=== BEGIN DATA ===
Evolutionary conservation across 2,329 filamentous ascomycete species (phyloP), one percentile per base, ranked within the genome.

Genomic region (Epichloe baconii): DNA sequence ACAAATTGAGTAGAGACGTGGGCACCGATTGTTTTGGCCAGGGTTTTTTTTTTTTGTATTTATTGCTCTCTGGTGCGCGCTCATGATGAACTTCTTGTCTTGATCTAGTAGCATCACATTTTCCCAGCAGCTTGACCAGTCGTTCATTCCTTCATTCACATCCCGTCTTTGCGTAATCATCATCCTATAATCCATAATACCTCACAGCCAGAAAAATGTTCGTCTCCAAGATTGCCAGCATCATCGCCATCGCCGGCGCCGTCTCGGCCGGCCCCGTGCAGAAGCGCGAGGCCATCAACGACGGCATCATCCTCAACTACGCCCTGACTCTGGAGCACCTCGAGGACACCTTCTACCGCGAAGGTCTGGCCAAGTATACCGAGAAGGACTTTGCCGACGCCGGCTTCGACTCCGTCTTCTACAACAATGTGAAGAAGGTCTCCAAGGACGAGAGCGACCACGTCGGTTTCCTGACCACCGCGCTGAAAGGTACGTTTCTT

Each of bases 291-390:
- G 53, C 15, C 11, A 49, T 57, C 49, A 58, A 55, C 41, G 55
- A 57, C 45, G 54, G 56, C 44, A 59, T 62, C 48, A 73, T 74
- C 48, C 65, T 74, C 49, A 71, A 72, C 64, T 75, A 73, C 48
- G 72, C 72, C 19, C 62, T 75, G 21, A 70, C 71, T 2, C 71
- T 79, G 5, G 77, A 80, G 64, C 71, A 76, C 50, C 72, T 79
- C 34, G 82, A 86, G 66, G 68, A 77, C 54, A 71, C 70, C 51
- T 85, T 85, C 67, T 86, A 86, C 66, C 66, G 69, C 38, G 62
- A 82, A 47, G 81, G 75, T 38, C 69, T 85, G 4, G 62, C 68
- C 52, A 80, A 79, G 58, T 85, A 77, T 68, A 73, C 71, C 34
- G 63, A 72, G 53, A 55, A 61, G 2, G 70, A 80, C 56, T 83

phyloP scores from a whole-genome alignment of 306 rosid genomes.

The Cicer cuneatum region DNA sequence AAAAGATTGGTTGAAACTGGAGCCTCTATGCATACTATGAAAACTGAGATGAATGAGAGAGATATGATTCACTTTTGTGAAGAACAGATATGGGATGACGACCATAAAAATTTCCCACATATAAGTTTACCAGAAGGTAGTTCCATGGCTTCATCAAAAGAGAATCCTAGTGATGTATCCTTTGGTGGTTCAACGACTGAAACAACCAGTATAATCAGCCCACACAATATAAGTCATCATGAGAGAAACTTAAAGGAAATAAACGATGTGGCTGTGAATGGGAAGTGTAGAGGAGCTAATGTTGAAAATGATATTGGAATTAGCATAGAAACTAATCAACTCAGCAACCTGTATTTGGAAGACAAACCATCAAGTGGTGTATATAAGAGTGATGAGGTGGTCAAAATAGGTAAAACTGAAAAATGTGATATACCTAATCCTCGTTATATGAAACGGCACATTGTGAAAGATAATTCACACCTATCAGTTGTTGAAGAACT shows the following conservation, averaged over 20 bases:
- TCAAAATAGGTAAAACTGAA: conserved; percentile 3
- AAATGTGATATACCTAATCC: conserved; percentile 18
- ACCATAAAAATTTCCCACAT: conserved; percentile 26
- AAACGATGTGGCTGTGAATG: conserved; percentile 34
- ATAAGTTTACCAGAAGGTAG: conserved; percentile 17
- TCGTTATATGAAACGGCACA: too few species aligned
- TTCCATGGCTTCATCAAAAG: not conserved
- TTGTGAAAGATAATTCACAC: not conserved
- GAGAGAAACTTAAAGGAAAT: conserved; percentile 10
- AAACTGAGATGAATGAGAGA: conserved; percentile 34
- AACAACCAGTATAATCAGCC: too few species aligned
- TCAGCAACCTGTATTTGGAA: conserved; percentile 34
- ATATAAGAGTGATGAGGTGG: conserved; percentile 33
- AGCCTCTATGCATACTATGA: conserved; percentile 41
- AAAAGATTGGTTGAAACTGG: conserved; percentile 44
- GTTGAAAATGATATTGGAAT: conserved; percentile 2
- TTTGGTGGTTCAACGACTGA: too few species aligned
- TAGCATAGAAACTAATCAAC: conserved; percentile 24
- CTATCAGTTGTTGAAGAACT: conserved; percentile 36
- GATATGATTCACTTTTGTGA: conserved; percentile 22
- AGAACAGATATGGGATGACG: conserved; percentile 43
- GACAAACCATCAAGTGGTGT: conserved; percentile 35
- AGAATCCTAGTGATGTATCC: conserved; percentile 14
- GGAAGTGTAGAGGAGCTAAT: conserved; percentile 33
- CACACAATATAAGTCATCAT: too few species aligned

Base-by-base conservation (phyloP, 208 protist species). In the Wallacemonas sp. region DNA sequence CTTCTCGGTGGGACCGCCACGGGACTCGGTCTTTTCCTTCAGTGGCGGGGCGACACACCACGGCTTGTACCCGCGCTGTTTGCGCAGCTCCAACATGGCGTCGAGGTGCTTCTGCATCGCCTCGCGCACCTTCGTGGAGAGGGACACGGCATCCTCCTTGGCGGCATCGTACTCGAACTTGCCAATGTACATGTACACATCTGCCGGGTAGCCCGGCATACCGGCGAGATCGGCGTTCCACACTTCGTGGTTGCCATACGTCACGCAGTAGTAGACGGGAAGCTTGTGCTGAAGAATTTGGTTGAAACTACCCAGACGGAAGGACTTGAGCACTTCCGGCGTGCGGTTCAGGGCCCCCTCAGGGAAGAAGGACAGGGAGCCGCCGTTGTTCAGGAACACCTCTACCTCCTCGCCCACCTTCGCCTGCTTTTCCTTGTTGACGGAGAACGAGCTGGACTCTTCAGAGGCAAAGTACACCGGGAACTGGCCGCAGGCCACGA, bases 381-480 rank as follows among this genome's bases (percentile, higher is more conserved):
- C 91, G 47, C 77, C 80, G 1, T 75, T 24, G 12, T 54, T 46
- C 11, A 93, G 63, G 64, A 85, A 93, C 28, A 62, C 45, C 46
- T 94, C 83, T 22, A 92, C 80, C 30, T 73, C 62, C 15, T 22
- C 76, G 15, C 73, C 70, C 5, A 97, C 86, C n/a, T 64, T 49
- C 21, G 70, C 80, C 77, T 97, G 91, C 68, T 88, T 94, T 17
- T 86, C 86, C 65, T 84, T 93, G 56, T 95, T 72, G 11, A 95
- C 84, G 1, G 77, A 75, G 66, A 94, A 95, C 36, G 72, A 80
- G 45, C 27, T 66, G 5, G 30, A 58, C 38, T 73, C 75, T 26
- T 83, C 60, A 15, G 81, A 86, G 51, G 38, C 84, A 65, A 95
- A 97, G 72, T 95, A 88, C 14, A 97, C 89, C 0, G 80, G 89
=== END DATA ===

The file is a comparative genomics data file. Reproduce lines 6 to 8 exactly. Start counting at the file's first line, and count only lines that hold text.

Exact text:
- C 48, C 65, T 74, C 49, A 71, A 72, C 64, T 75, A 73, C 48
- G 72, C 72, C 19, C 62, T 75, G 21, A 70, C 71, T 2, C 71
- T 79, G 5, G 77, A 80, G 64, C 71, A 76, C 50, C 72, T 79